Do you need someone with you most or all of the time, perhaps because you have frequent or unpredictable seizures? The benefit forms might call this 'a need for supervision'. Focus on what would happen if there wasn't anyone around to support you when you have a seizure, and explain why this may be dangerous for you. You can write about how you need to have someone to help you even if you don't already have someone to help.
Are there any practical things you don't do because of your epilepsy?
For example, if the risk of accidents during a seizure means that someone else currently does your ironing or cooking for you, you might say you don't need help with these tasks (because someone else does them for you). However, rather than saying, 'I don't need help with these tasks', you could say, 'I cannot do these tasks because of the risk of accident/injury'.
This helps to build up a picture of how epilepsy can stop you doing everyday tasks. Include any tasks that you can do but that you need help with. Explain what the help is and why you need it.
How does epilepsy affect all aspects of your life?
Does your epilepsy restrict your life, work, studying or social or leisure activities? If so, in what ways? Epilepsy is not 'just a physical condition' - it can also have a psychological impact. So include any effects on your emotional or mental health and your quality of life, so that this can be taken into account.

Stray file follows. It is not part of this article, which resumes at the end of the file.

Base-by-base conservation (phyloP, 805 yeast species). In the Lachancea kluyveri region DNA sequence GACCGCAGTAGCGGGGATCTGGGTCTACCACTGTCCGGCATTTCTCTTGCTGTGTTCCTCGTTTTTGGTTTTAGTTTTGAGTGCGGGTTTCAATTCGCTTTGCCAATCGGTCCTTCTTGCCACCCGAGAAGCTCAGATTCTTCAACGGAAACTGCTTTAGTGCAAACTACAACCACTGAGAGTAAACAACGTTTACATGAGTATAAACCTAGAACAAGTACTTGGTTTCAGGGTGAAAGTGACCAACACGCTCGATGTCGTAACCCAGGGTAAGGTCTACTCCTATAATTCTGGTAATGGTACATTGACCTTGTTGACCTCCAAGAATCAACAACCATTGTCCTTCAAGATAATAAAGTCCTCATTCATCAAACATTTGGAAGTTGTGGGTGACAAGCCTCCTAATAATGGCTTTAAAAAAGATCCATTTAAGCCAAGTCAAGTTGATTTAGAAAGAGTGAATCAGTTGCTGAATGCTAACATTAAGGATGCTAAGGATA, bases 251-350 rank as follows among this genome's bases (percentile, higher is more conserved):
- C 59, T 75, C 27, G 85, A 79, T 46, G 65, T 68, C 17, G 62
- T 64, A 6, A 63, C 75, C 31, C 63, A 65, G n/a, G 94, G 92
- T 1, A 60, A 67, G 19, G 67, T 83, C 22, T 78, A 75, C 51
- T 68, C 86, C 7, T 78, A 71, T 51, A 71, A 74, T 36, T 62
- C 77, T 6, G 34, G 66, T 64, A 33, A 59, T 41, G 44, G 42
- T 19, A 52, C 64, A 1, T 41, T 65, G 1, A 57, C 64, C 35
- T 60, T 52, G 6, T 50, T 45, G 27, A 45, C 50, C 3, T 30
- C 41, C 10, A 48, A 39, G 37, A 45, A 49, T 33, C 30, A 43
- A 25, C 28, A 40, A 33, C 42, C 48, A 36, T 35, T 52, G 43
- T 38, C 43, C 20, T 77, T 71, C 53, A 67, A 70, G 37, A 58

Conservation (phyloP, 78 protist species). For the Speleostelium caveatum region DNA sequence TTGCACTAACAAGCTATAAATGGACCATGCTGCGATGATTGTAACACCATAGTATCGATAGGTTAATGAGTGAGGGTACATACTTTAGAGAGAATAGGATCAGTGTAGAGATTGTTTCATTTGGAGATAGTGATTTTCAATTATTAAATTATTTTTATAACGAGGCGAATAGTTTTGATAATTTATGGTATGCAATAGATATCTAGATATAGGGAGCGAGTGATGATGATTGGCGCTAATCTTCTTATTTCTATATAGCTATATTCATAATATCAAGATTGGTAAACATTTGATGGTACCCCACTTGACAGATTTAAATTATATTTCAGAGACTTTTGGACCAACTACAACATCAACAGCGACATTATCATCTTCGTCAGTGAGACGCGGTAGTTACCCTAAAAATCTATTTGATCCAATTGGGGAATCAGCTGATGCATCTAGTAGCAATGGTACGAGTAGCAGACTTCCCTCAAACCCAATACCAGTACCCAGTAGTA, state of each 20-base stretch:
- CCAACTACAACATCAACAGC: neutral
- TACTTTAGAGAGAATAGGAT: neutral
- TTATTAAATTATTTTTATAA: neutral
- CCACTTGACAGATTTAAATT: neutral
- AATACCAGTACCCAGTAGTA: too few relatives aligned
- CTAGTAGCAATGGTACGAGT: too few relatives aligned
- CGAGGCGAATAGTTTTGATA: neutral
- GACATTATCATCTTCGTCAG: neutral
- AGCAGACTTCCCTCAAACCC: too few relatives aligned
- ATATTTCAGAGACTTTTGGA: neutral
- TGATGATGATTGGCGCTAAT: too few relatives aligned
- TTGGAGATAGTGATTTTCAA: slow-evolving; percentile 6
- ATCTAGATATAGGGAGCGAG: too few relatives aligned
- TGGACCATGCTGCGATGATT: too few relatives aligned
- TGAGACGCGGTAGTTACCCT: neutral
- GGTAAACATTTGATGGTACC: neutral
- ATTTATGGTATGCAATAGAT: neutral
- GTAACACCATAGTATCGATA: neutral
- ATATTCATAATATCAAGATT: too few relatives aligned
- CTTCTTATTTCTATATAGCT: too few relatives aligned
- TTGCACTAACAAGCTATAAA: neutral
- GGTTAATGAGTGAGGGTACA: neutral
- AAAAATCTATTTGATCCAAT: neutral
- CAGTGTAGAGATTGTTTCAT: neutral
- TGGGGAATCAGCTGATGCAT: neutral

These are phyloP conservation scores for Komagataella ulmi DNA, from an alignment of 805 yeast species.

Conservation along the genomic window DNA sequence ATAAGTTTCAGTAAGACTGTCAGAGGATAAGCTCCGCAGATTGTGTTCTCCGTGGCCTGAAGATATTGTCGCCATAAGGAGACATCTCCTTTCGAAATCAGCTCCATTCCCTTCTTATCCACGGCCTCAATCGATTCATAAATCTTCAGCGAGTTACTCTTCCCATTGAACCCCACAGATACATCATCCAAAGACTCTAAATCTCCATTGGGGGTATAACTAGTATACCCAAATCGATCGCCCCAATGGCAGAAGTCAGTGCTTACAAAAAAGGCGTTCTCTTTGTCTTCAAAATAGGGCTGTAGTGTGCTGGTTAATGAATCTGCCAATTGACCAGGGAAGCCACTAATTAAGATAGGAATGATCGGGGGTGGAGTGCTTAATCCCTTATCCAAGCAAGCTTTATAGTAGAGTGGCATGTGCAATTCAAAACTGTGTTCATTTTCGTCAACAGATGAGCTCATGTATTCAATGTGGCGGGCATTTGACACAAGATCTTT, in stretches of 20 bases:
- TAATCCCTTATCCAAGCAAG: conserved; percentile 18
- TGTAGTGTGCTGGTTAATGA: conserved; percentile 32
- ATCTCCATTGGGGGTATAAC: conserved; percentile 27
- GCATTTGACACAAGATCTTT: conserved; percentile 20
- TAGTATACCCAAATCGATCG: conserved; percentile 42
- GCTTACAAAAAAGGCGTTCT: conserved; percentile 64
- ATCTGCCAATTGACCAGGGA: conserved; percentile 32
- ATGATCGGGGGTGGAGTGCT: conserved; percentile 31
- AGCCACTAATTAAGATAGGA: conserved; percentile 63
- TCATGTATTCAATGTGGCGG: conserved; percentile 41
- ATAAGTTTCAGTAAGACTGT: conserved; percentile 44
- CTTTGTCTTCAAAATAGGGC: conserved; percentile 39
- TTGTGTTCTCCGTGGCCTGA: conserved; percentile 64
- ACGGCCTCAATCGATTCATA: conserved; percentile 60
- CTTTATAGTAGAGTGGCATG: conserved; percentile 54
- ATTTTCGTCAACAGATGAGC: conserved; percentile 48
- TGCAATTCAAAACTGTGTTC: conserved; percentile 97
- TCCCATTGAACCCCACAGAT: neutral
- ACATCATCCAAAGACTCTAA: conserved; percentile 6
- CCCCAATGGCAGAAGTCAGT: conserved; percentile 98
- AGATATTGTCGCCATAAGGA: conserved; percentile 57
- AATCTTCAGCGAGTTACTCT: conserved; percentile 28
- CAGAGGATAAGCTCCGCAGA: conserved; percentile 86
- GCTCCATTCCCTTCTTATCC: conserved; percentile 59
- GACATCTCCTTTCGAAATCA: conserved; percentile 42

Does your epilepsy or living with seizures affect your mood, such as worrying about having seizures?
Do you have mood swings, anxiety or depression?
Do any mood problems you have affect your seizure control (make seizures more likely)?
If you have concentration or memory problems, explain this on the form, including if you need help to remind or motivate you to do things.
Do you take medication for your epilepsy? If so, does it affect you (for example, does it make you sleepy or drowsy)?
Do you always remember to take your medication or do you need help to remind you?
Medical results and other conditions
If you are waiting for the results of any tests or procedures, you can say this on your form, and then send the results when they are available. Remember to describe the impact of any other medical conditions you have which also affect your daily living and activities.